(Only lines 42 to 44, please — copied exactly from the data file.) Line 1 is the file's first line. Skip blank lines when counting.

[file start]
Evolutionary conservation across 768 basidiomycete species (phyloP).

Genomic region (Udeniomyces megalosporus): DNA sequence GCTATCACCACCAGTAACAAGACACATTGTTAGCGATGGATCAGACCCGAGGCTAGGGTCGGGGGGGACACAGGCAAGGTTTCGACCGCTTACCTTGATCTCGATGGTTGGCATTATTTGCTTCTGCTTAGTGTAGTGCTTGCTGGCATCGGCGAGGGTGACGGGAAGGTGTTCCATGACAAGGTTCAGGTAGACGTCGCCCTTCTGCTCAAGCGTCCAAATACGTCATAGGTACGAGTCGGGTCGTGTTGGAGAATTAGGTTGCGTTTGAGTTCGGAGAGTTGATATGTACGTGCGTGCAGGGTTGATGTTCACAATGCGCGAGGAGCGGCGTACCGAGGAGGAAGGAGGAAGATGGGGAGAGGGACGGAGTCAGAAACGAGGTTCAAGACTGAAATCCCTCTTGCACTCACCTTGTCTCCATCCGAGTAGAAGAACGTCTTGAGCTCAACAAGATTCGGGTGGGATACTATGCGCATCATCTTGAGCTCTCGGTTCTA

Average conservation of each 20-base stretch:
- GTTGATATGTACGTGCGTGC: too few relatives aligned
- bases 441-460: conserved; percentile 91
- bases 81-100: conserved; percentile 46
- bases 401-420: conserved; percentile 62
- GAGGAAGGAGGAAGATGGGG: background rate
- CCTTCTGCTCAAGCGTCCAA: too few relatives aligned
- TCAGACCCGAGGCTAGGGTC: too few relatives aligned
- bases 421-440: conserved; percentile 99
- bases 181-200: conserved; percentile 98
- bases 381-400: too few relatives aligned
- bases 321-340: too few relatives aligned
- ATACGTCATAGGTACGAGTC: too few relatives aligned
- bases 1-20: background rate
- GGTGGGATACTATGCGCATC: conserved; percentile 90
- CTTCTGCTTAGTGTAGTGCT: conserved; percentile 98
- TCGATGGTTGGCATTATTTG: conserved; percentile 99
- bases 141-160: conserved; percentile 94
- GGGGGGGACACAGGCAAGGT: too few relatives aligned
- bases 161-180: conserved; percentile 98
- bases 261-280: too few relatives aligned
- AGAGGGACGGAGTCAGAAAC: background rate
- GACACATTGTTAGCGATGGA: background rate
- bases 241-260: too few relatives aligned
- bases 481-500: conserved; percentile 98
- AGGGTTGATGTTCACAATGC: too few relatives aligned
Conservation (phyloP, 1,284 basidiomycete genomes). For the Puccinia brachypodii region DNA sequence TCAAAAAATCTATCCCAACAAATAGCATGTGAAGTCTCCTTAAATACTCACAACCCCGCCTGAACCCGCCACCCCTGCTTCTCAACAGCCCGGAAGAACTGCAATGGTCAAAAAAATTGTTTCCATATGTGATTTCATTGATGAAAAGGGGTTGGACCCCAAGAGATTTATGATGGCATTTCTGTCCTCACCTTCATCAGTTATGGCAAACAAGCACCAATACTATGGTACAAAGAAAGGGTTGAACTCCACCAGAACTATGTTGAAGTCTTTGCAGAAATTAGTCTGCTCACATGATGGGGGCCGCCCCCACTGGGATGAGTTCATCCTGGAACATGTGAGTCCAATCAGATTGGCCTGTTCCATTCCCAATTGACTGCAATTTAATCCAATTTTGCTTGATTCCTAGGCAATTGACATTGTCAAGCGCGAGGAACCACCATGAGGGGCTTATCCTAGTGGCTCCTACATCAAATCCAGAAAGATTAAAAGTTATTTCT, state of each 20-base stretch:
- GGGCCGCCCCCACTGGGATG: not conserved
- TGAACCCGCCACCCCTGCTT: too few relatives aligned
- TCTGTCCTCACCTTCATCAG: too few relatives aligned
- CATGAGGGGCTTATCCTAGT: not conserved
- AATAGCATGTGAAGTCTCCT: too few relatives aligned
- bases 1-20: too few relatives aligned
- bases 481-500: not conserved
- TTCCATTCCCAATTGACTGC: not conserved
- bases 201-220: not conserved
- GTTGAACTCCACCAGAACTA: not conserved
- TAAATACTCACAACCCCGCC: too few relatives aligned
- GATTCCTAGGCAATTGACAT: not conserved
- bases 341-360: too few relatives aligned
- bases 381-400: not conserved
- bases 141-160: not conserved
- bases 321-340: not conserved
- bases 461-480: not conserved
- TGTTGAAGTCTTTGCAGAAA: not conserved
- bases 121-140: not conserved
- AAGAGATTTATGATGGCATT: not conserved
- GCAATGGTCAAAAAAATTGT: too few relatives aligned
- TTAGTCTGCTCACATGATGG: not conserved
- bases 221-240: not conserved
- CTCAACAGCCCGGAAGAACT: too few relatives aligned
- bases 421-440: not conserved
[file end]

- bases 341-360: too few relatives aligned
- bases 381-400: not conserved
- bases 141-160: not conserved